How we do Agile Intro Workshops at HolidayCheck


Why do we do Agile Intro Workshops

When you are situated in a web driven company with more than 200 employees in one location – plus
dozens on top in distributed offices – the need for a common basic understanding of agile product
development is at hand.
Our product development consists of +/- 8 teams – all contributing to different parts of the web platform
plus native mobile apps.
So we experience communication and alignments that go far beyond the dedicated product dev teams only – basically all departments have a smaller or bigger stake in the agile teams.
That leads us to the need to have a basic common understanding of Agile and how we live it at HolidayCheck.

For whom do we do them

The target groups are always totally mixed and come from different departments – this way we ensure that people come together and form a completely new virtual team during the workshop. After the workshops they are again released to their native teams and their well known area – able to bring in and spread the learnings immediately.

How do we do them

We set a timebox to 90mins and have a theoretical part and a practical part – a simulated sprint with the goal to build something that is ready to use in very few minutes.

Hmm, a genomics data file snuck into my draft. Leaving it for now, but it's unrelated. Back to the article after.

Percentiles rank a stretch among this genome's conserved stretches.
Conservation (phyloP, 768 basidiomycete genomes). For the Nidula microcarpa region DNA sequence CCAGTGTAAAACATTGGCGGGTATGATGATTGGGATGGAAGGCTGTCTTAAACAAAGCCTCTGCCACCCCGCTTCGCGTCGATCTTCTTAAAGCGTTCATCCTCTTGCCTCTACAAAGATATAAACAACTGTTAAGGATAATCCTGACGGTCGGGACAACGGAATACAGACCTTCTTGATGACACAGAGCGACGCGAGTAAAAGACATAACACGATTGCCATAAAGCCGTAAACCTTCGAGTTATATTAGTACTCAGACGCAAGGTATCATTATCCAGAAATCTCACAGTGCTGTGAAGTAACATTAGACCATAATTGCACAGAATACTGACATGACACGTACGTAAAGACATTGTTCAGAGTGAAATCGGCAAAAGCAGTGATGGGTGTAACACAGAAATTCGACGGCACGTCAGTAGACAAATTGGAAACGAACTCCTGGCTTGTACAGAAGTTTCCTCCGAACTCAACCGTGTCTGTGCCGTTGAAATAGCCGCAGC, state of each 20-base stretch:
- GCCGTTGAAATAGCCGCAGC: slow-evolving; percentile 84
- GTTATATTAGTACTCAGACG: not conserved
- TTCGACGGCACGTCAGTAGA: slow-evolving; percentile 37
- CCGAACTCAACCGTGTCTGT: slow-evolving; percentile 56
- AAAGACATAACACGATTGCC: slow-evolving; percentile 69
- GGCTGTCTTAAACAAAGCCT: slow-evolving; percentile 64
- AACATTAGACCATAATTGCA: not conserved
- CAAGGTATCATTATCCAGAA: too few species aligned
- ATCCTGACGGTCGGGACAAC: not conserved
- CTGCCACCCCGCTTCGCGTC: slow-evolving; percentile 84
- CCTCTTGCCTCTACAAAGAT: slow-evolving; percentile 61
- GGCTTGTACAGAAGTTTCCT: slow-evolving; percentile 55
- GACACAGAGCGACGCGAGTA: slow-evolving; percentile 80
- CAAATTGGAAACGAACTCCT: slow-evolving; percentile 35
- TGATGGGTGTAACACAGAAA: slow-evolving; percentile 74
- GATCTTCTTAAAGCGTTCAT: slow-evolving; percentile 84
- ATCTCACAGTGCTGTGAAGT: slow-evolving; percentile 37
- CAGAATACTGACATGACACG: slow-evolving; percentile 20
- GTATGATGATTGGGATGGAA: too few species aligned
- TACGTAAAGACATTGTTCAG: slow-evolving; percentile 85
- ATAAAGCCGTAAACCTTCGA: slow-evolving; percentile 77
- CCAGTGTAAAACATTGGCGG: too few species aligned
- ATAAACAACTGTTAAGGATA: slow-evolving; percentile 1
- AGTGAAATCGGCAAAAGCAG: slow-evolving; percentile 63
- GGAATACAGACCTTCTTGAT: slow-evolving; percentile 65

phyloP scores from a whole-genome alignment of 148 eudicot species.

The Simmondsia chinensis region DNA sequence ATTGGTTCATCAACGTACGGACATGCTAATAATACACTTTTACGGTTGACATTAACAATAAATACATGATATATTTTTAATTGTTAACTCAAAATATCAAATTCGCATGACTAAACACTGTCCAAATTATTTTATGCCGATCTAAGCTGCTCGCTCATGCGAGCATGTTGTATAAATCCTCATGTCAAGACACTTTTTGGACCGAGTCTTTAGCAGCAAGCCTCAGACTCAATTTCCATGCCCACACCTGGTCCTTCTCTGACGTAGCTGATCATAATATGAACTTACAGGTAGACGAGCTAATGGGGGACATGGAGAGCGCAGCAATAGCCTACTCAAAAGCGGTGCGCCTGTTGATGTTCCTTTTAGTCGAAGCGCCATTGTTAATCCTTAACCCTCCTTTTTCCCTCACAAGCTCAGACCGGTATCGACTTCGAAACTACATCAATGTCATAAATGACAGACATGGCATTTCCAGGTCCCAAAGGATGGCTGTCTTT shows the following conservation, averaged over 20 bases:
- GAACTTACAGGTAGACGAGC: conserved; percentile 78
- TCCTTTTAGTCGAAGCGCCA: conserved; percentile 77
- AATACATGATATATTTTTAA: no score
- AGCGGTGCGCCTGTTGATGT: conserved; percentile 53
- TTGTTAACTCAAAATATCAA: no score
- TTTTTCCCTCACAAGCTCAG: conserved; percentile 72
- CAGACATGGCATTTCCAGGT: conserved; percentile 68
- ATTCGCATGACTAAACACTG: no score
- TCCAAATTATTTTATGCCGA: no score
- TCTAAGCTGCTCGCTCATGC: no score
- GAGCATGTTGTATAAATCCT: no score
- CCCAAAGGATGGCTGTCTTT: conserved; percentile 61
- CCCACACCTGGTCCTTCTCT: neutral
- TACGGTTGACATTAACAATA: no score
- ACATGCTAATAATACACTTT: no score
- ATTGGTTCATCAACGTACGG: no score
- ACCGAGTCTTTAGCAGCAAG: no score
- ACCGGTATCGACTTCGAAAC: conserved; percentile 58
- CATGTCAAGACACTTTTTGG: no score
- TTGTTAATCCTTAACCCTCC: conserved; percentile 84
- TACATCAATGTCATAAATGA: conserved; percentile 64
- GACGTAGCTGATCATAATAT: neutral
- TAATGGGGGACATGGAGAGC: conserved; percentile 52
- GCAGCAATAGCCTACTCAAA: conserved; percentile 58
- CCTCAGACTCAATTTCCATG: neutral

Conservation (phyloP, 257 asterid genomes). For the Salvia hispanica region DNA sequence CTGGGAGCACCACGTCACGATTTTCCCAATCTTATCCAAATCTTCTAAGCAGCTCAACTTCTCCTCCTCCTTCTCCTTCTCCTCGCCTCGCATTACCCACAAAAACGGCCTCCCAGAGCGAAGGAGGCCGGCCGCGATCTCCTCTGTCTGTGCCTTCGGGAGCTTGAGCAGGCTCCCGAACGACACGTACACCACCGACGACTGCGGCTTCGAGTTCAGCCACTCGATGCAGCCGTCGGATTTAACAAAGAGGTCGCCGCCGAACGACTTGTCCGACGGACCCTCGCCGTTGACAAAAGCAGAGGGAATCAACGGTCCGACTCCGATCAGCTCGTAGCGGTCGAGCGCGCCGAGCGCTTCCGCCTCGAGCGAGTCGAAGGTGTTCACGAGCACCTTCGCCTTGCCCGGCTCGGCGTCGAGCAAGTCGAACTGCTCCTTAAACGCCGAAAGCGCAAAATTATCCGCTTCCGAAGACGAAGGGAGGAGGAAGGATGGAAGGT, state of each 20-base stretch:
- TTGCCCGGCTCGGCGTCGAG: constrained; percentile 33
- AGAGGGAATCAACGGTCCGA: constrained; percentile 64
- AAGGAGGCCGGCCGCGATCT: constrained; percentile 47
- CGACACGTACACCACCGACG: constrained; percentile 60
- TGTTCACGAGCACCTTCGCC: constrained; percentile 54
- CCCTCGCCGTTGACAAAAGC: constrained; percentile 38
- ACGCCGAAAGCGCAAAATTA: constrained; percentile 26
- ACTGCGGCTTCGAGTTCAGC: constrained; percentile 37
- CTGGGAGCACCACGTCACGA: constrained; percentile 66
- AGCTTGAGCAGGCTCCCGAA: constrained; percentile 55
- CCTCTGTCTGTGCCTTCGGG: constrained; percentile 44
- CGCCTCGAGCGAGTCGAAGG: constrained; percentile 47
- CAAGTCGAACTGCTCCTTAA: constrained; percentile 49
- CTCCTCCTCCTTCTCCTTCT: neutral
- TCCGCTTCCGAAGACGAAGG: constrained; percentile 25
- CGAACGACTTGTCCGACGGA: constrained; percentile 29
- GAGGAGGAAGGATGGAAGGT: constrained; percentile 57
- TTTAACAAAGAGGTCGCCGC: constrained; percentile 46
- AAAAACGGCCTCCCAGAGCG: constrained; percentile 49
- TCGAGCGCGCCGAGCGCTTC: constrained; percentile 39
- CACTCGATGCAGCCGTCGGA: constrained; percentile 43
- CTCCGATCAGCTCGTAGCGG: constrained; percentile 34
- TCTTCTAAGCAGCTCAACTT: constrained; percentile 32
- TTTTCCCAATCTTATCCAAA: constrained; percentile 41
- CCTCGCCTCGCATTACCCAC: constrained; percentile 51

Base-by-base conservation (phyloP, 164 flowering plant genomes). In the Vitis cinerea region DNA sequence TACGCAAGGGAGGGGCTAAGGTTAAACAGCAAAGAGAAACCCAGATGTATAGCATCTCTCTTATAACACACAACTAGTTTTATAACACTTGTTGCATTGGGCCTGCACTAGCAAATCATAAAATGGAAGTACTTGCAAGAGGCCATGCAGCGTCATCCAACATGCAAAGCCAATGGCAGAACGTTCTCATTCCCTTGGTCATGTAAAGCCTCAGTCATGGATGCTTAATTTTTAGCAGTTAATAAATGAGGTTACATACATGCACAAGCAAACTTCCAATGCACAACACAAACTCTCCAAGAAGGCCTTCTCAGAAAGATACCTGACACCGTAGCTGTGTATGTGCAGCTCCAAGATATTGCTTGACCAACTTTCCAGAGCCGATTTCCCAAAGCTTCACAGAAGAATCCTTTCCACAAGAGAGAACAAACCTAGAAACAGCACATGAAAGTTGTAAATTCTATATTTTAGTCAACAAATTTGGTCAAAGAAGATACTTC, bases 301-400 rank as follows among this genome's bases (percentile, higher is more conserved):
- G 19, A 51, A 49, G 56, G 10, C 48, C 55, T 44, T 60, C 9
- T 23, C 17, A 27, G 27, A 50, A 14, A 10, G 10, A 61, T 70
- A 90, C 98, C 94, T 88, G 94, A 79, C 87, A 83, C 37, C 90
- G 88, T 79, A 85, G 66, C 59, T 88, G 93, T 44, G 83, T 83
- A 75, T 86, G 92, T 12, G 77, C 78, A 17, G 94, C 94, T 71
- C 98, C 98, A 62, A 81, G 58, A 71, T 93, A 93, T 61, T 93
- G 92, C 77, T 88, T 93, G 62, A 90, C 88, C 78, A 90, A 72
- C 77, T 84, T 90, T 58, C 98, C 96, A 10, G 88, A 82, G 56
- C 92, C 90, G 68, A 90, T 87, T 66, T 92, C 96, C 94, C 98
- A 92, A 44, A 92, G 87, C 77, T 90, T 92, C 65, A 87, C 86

The theoretical part covers basic knowledge about Agile, Scrum and Kanban:

  • The need for Agile product development
  • The roles and artifacts
  • The specific team constellation here at HolidayCheck
  • Agile Tools we use at HolidayCheck

And now comes the fun part! We use LEGO bricks to simulate a sprint with the goal to build a house, a garden and a car.
After about 45mins the audience is asked to form 1-2 agile teams themselves to do that – they are given roles they need to fulfill the best they can – even if their real role is completely different (believe me, software developers always want to build stuff instead of just telling where the team should head at).
Roles we use are Product Owner, Developers, UX Designer, Test Engineer.


The Scrum Master role is filled by us as the moderators themselves. Also if the teams are rather small, with +/- 4 people, we only use Product Owner and Developers to keep it more simple and going forward.
We use small time boxes to simulate

  • A sprint planning session (2mins)
  • The sprint itself (5mins)
  • A sprint review (2mins)
  • A sprint retrospective (1min)
  • legopic2

The teams apply the given info instantly and also try to prioritise and deal with the limited time.
This gives them a feeling of how real teams have to focus and organise themselves.
Many people think that building a house with LEGO bricks with a whole team is super easy in 5mins – trust me: experience shows that many struggle to finish in time, while others do really great.


What do you think? Please comment and tell us your experiences!

An Easy Way to Measure Method Calls in a Java resp. Scala Application

In the following find a description how to measure certain method calls in a Scala application even under production load.